‘Thomas Jefferson: The Art of Power’

Thomas Jefferson: The Art of PowerThomas Jefferson: The Art of Power by Jon Meacham

My rating: 4 of 5 stars

Light and breezy; e.g., the Declaration of Independence flits past like a plastic sack on a Brooklyn sidewalk.

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Mr. Meachem’s book is pretty good, I’d say.

Though, for me, the prevailing feeling is one of his sketching out the broad strokes of an idea without ever filling in the details.

Mr. Meachem marshals an impressive, and occasionally oppressive, array of facts and has a gossip’s eye for interesting excerpts from myriad letters and pamphlets. All these make for good, if monotonous, reading, and through this march of information Mr. Meachem ably impresses upon the reader his theme, namely that Jefferson was an adroit manipulator of the levers of power.

But at times Meacham simply hands the book over to Jefferson, allowing the narrative to devolve into a pastiche of quotations…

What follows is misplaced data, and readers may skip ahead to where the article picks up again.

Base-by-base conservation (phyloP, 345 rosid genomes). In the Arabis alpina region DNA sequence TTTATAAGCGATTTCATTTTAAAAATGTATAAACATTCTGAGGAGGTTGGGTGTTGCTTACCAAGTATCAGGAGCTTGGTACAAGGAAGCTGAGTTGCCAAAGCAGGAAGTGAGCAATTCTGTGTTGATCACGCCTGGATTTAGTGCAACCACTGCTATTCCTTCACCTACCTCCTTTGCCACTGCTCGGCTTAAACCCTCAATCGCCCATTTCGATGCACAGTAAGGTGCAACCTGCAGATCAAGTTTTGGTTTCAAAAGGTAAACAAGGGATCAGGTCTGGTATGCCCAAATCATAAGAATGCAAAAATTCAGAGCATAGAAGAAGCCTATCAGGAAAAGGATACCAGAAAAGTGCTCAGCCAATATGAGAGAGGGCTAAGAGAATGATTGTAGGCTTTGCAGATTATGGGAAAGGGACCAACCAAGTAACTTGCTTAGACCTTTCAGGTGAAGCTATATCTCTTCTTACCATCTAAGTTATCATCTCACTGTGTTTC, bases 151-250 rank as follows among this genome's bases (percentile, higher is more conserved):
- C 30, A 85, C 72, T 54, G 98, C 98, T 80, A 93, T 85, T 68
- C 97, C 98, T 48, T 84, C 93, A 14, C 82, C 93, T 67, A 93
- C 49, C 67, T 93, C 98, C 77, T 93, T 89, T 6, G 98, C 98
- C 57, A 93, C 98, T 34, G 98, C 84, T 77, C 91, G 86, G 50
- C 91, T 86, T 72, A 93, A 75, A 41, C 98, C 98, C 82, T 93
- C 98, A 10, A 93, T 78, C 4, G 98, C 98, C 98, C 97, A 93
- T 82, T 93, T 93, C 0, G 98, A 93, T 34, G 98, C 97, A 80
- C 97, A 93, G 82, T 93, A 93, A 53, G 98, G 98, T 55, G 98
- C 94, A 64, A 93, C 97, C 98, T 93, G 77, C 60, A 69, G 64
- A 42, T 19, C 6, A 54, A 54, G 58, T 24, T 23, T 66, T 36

via Henry Wiencek Reviews Jon Meachams “Thomas Jefferson: The Art of Power” | New Republic.

Other qualities shine through more brightly, if you ask me. For one, Jefferson was charismatic and quick to make people feel at ease. He seemed to know exactly what to say to strangers. The book fairly overflows from glowing recollections of a first meeting with Jefferson, and even his enemies, Alexander Hamilton for one, allow that Jefferson, at least, “has character.”

Jefferson, too, was loyal to his friends. This combined with his charisma to make him a gifted politician, or at least one of the first American ones. It is not for nothing that the Democratic party mythologizes its origins in Jefferson’s handshakes.

Another quality was his vigor. Mr. Meachem describes Jefferson as a strapping outdoorsman who was romping in the countryside on his horse into his 80s. Apparently the folks who cast “Jefferson in Paris” didn’t agree (Nick Nolte?!), but the evidence seems to be on Mr. Meachem’s side.

Perhaps the most enduring aspect, certainly the most titillating, is that Jefferson was possessed with an overactive libido. (Those long horse rides probably were necessary.) Mr. Meachem records an interesting quote from a letter in which Jefferson early in life seems to be expressing gratitude for prostitutes, female slaves or both. Jefferson also aggressively pursued the wife of at least one good friend, for years, and without any reciprocation whatsoever.